A compelling answer is governance. We might say someday that blockchains did to governance what the internet did to communication.

Why? To begin with, note the structural parallels between blockchains and governing bodies. Like governments, blockchains are in the day-to-day business of recording events, verifying facts, and enforcing norms. Blockchains are hard to change, thus binding their users in the distant future — much like statutes, charters, and constitutions. Blockchains recognize and interact with special kinds of entities (e.g., addresses and smart contracts), placing those entities within an ecosystem of rules — just as governments do with legal persons. The analogy between governments and blockchains runs too deep to dismiss.

Nor will it remain a mere metaphor. Blockchains actually perform the core functions of governing bodies, and accordingly, will become important recorders, organizers, restrictors, and incentivizers of human activity. They will reach deep into our lives, influence our norms and behavior, and jurisdictionally overlap in ways that previous authorities could not. In short, they will usurp and remake the functions of public and private governing bodies.

Of course, I might be wrong. But I will try to show you why this big claim might be true. With apologies to Robin Hanson and Ralph Merkle, I will make my case from the bottom up, not the top down. In other words, rather than try to describe how blockchains might supplant complex governing bodies like corporations or governments, I will demonstrate that smart contracts could handle “miniature” governance problems — that is, very simple collective action problems. I will then leave it to the reader’s imagination how such smart contracts might combine and aggregate to form more complex governance structures.

Blockchains and collective action problems

Smart contracts can help solve collective action problems in at least two ways.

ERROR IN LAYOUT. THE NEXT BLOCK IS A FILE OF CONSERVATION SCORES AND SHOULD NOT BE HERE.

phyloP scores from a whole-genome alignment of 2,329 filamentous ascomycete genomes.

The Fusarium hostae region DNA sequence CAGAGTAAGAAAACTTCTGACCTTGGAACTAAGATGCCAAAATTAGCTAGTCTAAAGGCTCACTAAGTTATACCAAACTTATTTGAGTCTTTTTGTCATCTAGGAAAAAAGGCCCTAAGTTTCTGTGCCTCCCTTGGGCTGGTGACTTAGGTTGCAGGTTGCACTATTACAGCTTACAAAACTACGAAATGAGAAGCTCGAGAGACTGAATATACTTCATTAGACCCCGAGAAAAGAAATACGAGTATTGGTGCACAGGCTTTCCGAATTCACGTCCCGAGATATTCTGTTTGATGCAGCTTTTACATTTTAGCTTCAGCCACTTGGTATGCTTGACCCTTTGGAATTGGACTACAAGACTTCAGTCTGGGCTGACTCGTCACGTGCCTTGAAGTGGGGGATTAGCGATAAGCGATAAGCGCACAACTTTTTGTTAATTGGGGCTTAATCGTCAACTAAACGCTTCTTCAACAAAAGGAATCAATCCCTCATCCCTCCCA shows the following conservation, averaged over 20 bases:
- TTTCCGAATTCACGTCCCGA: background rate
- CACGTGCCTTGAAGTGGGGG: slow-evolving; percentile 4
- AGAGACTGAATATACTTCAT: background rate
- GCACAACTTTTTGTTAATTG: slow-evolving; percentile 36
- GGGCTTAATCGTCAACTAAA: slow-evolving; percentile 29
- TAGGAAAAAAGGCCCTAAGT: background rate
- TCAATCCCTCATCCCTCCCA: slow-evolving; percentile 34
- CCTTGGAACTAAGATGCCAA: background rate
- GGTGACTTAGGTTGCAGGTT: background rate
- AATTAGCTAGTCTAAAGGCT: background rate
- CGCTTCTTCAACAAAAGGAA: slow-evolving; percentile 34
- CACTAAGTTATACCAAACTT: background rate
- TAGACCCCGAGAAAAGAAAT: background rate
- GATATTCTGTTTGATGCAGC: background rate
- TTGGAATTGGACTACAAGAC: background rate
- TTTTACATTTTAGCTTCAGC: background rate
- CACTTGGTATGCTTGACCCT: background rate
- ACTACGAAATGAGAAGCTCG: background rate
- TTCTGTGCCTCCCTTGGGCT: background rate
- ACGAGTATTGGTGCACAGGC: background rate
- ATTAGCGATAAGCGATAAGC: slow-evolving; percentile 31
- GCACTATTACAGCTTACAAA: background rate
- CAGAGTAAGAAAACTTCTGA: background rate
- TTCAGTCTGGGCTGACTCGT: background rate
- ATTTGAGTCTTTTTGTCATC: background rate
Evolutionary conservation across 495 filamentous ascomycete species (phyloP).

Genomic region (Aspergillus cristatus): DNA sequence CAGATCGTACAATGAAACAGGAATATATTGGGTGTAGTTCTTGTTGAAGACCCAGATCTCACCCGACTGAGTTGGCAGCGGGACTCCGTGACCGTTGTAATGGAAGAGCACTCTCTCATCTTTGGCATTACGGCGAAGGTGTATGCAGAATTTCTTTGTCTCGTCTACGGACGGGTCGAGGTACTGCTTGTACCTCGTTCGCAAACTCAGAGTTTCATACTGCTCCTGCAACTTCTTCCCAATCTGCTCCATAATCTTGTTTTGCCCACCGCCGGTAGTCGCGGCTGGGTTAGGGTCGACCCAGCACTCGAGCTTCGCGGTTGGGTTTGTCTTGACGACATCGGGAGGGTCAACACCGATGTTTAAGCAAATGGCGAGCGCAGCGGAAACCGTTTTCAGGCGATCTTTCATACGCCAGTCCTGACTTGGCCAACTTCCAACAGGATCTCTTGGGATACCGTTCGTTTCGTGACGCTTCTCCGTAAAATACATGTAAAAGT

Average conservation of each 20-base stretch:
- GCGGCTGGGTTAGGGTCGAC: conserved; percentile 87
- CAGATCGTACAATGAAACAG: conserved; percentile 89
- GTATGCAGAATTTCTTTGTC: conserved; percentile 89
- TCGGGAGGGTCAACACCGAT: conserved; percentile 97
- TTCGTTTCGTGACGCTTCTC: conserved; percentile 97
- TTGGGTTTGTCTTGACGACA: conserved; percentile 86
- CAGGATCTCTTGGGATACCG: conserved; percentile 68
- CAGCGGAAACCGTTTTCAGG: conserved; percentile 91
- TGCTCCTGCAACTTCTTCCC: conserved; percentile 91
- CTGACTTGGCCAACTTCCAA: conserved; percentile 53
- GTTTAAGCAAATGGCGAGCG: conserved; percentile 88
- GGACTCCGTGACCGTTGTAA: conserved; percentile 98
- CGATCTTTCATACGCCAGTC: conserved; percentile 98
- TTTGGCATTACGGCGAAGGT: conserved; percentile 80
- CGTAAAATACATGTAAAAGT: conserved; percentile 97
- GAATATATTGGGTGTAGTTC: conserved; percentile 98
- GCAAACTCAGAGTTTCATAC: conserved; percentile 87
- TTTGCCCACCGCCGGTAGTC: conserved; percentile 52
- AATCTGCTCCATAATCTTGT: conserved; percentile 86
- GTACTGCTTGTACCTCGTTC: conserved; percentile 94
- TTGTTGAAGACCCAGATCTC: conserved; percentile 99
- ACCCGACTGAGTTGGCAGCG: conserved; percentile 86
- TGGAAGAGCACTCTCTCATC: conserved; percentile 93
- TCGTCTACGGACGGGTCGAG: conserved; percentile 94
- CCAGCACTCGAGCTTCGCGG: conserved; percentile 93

1. Where there is a well-defined collective action problem, a smart contract can manage the supervision of the necessary work.
  2. Where there is an ill-defined or undefined collective action problem, a smart contract can manage the process of collectively defining the problem.

In these two functions, illustrated below, we have the DNA of all governing bodies, and we can begin to imagine robust new governance structures running atop a blockchain.

Example 1: Blockchains decentralize supervision

Consider a classic governance problem: the village green needs to be cleaned. It is a straightforward task, but every villager has reason to shirk. What to do? The village government might establish a Department of Green Cleaning, give it a budget, and charge it with (1) defining the work, (2) hiring the cleaners, and (3) overseeing their labor. That would get the job done. But a smart contract could spare the budget by overtaking tasks (2) and (3) of the Department of Green Cleaning. How?

Imagine that the Department of Green Cleaning wrote a smart contract effectuating the following:

  • A list of certain cleaning tasks, to be performed daily, are posted publicly and auctioned to bidders.

Fine, but how to ensure diligent cleaning?

  • Every successful bidder for a cleaning task must post a bond to accept the job.
  • Randomized “spot checks” are also auctioned off as tasks. These too require the posting of a bond.
  • If a spot check discovers subpar cleaning, the responsible cleaner loses her bond. If real identities are known, the cleaner’s “reputation” and ability to successfully bid for future work suffers.
  • Spot checks are themselves randomly spot-checked (perhaps by bidders, or perhaps by village authorities) with enough frequency that the expected return to shirking and corruption is negative.

Assuming the process is well-calibrated, the village green now gets cleaned with little or no central oversight.

This might appear fairly straightforward, but it is a paradigm shift. Before blockchains, the Clean Green Department could naturally outsource the cleaning to contractors, but it would still have to supervise their work and periodically hire replacements. A well-programmed smart contract, however, could handle those functions autonomously. That means the Clean Green Department could dissolve.

This logic extends applies to private enterprises, too. Owners of capital might soon have less need to “manage the managers” of their enterprises, because smart contracts can enable all well-defined tasks, and their supervision, to be handled by the crowd. The blockchain could replace all or most middle management.

Example 2: Blockchains decentralize decision processes